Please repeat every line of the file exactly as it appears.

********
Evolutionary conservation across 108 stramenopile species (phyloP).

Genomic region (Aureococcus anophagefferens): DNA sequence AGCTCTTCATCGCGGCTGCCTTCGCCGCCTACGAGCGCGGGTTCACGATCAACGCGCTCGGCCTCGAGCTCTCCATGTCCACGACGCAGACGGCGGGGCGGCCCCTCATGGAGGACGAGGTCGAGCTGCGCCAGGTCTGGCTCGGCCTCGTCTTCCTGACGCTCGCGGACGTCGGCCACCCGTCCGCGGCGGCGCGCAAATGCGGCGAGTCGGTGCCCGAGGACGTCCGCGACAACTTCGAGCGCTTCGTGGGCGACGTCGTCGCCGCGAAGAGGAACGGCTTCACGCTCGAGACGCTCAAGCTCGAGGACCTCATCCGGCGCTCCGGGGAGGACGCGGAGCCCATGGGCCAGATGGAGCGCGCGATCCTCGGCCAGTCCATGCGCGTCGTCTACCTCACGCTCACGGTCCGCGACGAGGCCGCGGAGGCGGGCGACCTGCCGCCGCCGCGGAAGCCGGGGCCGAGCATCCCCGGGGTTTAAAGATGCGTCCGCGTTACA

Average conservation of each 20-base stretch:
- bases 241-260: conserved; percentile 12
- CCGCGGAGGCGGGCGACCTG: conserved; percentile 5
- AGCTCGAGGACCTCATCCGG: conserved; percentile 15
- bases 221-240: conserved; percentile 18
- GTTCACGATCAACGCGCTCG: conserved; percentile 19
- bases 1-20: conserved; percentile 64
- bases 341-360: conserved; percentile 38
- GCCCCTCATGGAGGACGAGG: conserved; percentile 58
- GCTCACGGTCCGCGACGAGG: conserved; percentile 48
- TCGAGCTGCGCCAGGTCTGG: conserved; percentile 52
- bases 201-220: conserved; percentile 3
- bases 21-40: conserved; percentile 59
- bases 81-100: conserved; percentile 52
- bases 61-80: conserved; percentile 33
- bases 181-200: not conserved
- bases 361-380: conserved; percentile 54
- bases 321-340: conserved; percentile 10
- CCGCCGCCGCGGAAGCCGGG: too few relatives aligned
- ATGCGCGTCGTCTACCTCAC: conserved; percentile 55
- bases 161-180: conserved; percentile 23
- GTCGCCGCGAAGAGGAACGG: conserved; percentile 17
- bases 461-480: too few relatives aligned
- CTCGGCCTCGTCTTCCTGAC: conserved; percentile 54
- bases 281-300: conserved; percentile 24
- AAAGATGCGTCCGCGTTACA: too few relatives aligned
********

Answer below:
Evolutionary conservation across 108 stramenopile species (phyloP).

Genomic region (Aureococcus anophagefferens): DNA sequence AGCTCTTCATCGCGGCTGCCTTCGCCGCCTACGAGCGCGGGTTCACGATCAACGCGCTCGGCCTCGAGCTCTCCATGTCCACGACGCAGACGGCGGGGCGGCCCCTCATGGAGGACGAGGTCGAGCTGCGCCAGGTCTGGCTCGGCCTCGTCTTCCTGACGCTCGCGGACGTCGGCCACCCGTCCGCGGCGGCGCGCAAATGCGGCGAGTCGGTGCCCGAGGACGTCCGCGACAACTTCGAGCGCTTCGTGGGCGACGTCGTCGCCGCGAAGAGGAACGGCTTCACGCTCGAGACGCTCAAGCTCGAGGACCTCATCCGGCGCTCCGGGGAGGACGCGGAGCCCATGGGCCAGATGGAGCGCGCGATCCTCGGCCAGTCCATGCGCGTCGTCTACCTCACGCTCACGGTCCGCGACGAGGCCGCGGAGGCGGGCGACCTGCCGCCGCCGCGGAAGCCGGGGCCGAGCATCCCCGGGGTTTAAAGATGCGTCCGCGTTACA

Average conservation of each 20-base stretch:
- bases 241-260: conserved; percentile 12
- CCGCGGAGGCGGGCGACCTG: conserved; percentile 5
- AGCTCGAGGACCTCATCCGG: conserved; percentile 15
- bases 221-240: conserved; percentile 18
- GTTCACGATCAACGCGCTCG: conserved; percentile 19
- bases 1-20: conserved; percentile 64
- bases 341-360: conserved; percentile 38
- GCCCCTCATGGAGGACGAGG: conserved; percentile 58
- GCTCACGGTCCGCGACGAGG: conserved; percentile 48
- TCGAGCTGCGCCAGGTCTGG: conserved; percentile 52
- bases 201-220: conserved; percentile 3
- bases 21-40: conserved; percentile 59
- bases 81-100: conserved; percentile 52
- bases 61-80: conserved; percentile 33
- bases 181-200: not conserved
- bases 361-380: conserved; percentile 54
- bases 321-340: conserved; percentile 10
- CCGCCGCCGCGGAAGCCGGG: too few relatives aligned
- ATGCGCGTCGTCTACCTCAC: conserved; percentile 55
- bases 161-180: conserved; percentile 23
- GTCGCCGCGAAGAGGAACGG: conserved; percentile 17
- bases 461-480: too few relatives aligned
- CTCGGCCTCGTCTTCCTGAC: conserved; percentile 54
- bases 281-300: conserved; percentile 24
- AAAGATGCGTCCGCGTTACA: too few relatives aligned